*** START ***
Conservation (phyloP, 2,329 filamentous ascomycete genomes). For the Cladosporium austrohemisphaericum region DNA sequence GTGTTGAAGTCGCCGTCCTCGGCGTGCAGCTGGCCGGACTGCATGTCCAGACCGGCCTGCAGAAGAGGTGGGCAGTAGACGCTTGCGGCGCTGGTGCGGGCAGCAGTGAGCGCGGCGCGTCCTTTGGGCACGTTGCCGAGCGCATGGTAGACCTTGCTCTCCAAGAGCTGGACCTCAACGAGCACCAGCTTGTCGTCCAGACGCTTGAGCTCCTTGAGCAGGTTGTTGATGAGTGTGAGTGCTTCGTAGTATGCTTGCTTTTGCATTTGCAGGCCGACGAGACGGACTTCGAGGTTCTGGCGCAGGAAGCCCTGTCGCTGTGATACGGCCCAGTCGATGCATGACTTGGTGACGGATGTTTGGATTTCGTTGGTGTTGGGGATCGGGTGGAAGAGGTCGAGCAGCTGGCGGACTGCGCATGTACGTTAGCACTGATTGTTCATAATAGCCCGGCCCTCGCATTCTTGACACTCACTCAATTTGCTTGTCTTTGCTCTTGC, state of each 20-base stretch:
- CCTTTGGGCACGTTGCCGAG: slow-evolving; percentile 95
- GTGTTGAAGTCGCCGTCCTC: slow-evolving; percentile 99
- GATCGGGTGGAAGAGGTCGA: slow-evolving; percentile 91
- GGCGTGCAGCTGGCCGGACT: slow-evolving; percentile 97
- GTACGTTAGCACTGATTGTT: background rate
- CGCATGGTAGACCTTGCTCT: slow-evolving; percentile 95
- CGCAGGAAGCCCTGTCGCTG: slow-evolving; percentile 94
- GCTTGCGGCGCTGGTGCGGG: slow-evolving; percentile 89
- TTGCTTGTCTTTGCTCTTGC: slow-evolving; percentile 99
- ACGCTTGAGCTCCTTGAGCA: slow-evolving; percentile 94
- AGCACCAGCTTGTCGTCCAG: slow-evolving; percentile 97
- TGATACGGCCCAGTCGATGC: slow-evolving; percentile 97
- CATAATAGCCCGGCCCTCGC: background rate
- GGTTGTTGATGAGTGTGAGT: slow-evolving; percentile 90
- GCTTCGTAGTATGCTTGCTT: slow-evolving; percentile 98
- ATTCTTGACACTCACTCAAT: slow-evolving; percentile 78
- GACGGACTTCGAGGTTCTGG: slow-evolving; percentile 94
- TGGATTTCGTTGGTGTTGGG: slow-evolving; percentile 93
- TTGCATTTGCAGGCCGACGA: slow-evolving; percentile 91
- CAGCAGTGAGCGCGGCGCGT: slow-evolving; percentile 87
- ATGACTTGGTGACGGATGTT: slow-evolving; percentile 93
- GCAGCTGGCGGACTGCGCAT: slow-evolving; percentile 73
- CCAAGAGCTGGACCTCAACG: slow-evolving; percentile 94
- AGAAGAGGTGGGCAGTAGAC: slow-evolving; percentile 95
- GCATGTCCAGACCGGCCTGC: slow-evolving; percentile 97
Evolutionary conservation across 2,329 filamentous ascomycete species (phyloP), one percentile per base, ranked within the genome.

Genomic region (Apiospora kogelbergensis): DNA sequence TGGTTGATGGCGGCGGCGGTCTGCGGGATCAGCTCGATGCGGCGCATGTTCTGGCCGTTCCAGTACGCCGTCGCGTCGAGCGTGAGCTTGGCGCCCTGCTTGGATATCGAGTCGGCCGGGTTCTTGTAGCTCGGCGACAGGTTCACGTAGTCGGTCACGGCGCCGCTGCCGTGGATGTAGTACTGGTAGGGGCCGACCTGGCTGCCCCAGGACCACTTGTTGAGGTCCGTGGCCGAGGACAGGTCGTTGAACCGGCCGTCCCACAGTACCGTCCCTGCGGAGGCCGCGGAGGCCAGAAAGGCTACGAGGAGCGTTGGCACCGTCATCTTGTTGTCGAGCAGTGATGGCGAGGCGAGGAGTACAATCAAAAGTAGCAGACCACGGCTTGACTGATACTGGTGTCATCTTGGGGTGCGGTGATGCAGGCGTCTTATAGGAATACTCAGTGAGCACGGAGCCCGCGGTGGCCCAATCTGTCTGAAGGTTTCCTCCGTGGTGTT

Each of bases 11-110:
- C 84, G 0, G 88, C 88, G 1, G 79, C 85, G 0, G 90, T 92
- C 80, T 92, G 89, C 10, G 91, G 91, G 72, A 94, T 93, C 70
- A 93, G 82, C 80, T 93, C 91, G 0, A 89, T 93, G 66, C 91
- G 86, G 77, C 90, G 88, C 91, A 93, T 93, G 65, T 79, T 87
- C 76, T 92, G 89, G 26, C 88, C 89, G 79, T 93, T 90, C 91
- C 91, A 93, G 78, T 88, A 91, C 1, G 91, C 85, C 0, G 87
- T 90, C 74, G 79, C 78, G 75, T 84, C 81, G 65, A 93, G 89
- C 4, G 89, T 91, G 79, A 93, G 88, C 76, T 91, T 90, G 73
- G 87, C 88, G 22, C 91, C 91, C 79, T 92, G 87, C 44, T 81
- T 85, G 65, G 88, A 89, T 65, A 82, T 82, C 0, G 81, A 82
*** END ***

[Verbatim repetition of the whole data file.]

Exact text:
Conservation (phyloP, 2,329 filamentous ascomycete genomes). For the Cladosporium austrohemisphaericum region DNA sequence GTGTTGAAGTCGCCGTCCTCGGCGTGCAGCTGGCCGGACTGCATGTCCAGACCGGCCTGCAGAAGAGGTGGGCAGTAGACGCTTGCGGCGCTGGTGCGGGCAGCAGTGAGCGCGGCGCGTCCTTTGGGCACGTTGCCGAGCGCATGGTAGACCTTGCTCTCCAAGAGCTGGACCTCAACGAGCACCAGCTTGTCGTCCAGACGCTTGAGCTCCTTGAGCAGGTTGTTGATGAGTGTGAGTGCTTCGTAGTATGCTTGCTTTTGCATTTGCAGGCCGACGAGACGGACTTCGAGGTTCTGGCGCAGGAAGCCCTGTCGCTGTGATACGGCCCAGTCGATGCATGACTTGGTGACGGATGTTTGGATTTCGTTGGTGTTGGGGATCGGGTGGAAGAGGTCGAGCAGCTGGCGGACTGCGCATGTACGTTAGCACTGATTGTTCATAATAGCCCGGCCCTCGCATTCTTGACACTCACTCAATTTGCTTGTCTTTGCTCTTGC, state of each 20-base stretch:
- CCTTTGGGCACGTTGCCGAG: slow-evolving; percentile 95
- GTGTTGAAGTCGCCGTCCTC: slow-evolving; percentile 99
- GATCGGGTGGAAGAGGTCGA: slow-evolving; percentile 91
- GGCGTGCAGCTGGCCGGACT: slow-evolving; percentile 97
- GTACGTTAGCACTGATTGTT: background rate
- CGCATGGTAGACCTTGCTCT: slow-evolving; percentile 95
- CGCAGGAAGCCCTGTCGCTG: slow-evolving; percentile 94
- GCTTGCGGCGCTGGTGCGGG: slow-evolving; percentile 89
- TTGCTTGTCTTTGCTCTTGC: slow-evolving; percentile 99
- ACGCTTGAGCTCCTTGAGCA: slow-evolving; percentile 94
- AGCACCAGCTTGTCGTCCAG: slow-evolving; percentile 97
- TGATACGGCCCAGTCGATGC: slow-evolving; percentile 97
- CATAATAGCCCGGCCCTCGC: background rate
- GGTTGTTGATGAGTGTGAGT: slow-evolving; percentile 90
- GCTTCGTAGTATGCTTGCTT: slow-evolving; percentile 98
- ATTCTTGACACTCACTCAAT: slow-evolving; percentile 78
- GACGGACTTCGAGGTTCTGG: slow-evolving; percentile 94
- TGGATTTCGTTGGTGTTGGG: slow-evolving; percentile 93
- TTGCATTTGCAGGCCGACGA: slow-evolving; percentile 91
- CAGCAGTGAGCGCGGCGCGT: slow-evolving; percentile 87
- ATGACTTGGTGACGGATGTT: slow-evolving; percentile 93
- GCAGCTGGCGGACTGCGCAT: slow-evolving; percentile 73
- CCAAGAGCTGGACCTCAACG: slow-evolving; percentile 94
- AGAAGAGGTGGGCAGTAGAC: slow-evolving; percentile 95
- GCATGTCCAGACCGGCCTGC: slow-evolving; percentile 97
Evolutionary conservation across 2,329 filamentous ascomycete species (phyloP), one percentile per base, ranked within the genome.

Genomic region (Apiospora kogelbergensis): DNA sequence TGGTTGATGGCGGCGGCGGTCTGCGGGATCAGCTCGATGCGGCGCATGTTCTGGCCGTTCCAGTACGCCGTCGCGTCGAGCGTGAGCTTGGCGCCCTGCTTGGATATCGAGTCGGCCGGGTTCTTGTAGCTCGGCGACAGGTTCACGTAGTCGGTCACGGCGCCGCTGCCGTGGATGTAGTACTGGTAGGGGCCGACCTGGCTGCCCCAGGACCACTTGTTGAGGTCCGTGGCCGAGGACAGGTCGTTGAACCGGCCGTCCCACAGTACCGTCCCTGCGGAGGCCGCGGAGGCCAGAAAGGCTACGAGGAGCGTTGGCACCGTCATCTTGTTGTCGAGCAGTGATGGCGAGGCGAGGAGTACAATCAAAAGTAGCAGACCACGGCTTGACTGATACTGGTGTCATCTTGGGGTGCGGTGATGCAGGCGTCTTATAGGAATACTCAGTGAGCACGGAGCCCGCGGTGGCCCAATCTGTCTGAAGGTTTCCTCCGTGGTGTT

Each of bases 11-110:
- C 84, G 0, G 88, C 88, G 1, G 79, C 85, G 0, G 90, T 92
- C 80, T 92, G 89, C 10, G 91, G 91, G 72, A 94, T 93, C 70
- A 93, G 82, C 80, T 93, C 91, G 0, A 89, T 93, G 66, C 91
- G 86, G 77, C 90, G 88, C 91, A 93, T 93, G 65, T 79, T 87
- C 76, T 92, G 89, G 26, C 88, C 89, G 79, T 93, T 90, C 91
- C 91, A 93, G 78, T 88, A 91, C 1, G 91, C 85, C 0, G 87
- T 90, C 74, G 79, C 78, G 75, T 84, C 81, G 65, A 93, G 89
- C 4, G 89, T 91, G 79, A 93, G 88, C 76, T 91, T 90, G 73
- G 87, C 88, G 22, C 91, C 91, C 79, T 92, G 87, C 44, T 81
- T 85, G 65, G 88, A 89, T 65, A 82, T 82, C 0, G 81, A 82